Simons Collaboration on Computational BIOgeochemical Modeling of marine EcosystemS
Bacteria, archaea, and viruses play critical roles in all marine systems, but most of these organisms have not been incorporated into trait-based global biogeochemical models, such as Darwin, for a variety of reasons. As part of the Simons Collaboration on Computational Biogeochemical Modeling of Marine Ecosystems (CBIOMES), the Fuhrman Lab is working to develop information and tools to integrate diverse microorganisms into such models. This includes assessing the functional characteristics, community composition, and global distributions of most such microbes. In particular, we are using time-series analyses, laboratory experiments, and data mining to better describe the fundamental traits and worldwide distributions of microorganisms and the factors controlling them. We also are working with modelers to optimize how these microbes are incorporated into the models.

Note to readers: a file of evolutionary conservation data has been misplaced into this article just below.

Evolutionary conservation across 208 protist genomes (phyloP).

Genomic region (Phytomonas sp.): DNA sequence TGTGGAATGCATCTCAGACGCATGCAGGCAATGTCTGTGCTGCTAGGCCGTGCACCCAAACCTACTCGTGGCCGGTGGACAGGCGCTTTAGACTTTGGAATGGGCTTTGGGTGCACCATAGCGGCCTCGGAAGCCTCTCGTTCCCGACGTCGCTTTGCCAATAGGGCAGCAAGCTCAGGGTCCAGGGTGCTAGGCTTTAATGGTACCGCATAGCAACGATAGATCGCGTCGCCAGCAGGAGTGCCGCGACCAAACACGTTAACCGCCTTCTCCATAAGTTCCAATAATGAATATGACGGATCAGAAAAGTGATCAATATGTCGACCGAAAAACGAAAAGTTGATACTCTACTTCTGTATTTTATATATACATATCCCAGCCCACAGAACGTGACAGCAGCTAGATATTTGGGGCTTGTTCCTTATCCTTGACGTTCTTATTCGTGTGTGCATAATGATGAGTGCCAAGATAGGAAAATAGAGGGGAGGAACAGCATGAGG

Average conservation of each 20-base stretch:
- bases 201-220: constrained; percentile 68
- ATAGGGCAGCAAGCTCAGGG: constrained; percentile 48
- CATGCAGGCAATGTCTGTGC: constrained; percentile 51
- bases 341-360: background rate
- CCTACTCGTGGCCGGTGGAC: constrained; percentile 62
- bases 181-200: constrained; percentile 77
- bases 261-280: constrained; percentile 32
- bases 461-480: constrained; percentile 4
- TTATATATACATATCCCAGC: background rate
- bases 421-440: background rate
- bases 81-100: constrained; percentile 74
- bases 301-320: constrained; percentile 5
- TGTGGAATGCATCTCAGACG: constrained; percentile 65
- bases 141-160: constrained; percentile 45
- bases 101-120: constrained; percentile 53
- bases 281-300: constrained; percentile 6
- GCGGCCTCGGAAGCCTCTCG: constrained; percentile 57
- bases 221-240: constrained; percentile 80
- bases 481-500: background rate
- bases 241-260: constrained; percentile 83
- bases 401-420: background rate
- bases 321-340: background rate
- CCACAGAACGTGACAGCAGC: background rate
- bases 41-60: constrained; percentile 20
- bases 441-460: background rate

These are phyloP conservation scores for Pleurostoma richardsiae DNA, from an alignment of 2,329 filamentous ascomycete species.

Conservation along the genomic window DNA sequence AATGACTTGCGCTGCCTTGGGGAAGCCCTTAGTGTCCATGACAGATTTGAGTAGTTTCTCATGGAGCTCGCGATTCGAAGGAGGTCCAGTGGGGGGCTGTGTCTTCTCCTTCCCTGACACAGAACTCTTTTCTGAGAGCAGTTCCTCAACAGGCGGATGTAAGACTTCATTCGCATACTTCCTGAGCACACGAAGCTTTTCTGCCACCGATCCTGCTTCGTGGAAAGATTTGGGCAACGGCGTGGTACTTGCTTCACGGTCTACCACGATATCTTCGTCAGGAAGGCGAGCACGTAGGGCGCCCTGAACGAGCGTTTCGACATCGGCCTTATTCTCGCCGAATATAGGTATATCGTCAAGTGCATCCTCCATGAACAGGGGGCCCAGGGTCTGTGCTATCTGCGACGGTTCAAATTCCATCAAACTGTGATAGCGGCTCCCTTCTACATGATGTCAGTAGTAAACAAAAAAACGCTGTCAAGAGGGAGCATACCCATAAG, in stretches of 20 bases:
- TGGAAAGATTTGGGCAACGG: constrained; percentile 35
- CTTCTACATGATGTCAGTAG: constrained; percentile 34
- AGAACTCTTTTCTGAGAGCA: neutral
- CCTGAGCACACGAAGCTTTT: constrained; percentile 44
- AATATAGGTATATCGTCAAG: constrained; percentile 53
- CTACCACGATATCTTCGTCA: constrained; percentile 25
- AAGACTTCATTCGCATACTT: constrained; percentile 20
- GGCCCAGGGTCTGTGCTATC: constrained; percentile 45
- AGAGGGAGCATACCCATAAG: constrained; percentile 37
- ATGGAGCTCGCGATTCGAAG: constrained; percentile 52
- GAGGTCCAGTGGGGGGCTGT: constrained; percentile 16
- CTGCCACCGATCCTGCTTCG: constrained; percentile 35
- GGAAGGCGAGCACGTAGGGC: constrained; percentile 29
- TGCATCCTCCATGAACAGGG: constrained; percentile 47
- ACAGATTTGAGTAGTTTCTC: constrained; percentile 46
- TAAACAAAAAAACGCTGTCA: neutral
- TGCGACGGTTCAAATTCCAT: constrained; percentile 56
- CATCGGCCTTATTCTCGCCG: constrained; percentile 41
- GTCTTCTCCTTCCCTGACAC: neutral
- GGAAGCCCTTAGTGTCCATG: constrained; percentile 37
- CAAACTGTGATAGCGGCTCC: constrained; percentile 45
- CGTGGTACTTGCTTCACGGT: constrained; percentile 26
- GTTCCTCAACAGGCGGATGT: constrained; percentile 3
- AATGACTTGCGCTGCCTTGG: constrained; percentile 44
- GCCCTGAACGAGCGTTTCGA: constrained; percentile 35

Ongoing projects as part of CBIOMES include:
- · Using modern denoising algorithms and basin-scale meta-‘omics datasets to infer the spatial and temporal distribution of microbial taxa as exact amplicon sequence variants. This work will create a stable biogeographic database of global organismal distribution and abundance patterns, which will contribute essential data for modelling work (including “ground truthing”).
- · Using genomics and other information to develop a database of traits of a broad variety of marine microorganisms, including fundamental lifestyle, preferred nutrients and conditions, geographic distributions, interactions with other microbes, etc.
- · Using metatranscriptomics and metagenomics to infer taxon-specific indicators of growth and maximum growth rates. Resulting data will allow use of increasingly-available ‘omics data to assign growth traits of varied marine prokaryotes at different ocean locations and times, and integrate them into global biogeochemical models.
- · Conducting controlled experiments with natural seawater microbial communities to directly observe taxon-specific growth traits and to validate ‘omics-based growth metrics. This work will allow us to better use static meta-‘omics datasets to infer dynamic growth characteristics of natural microbial communities.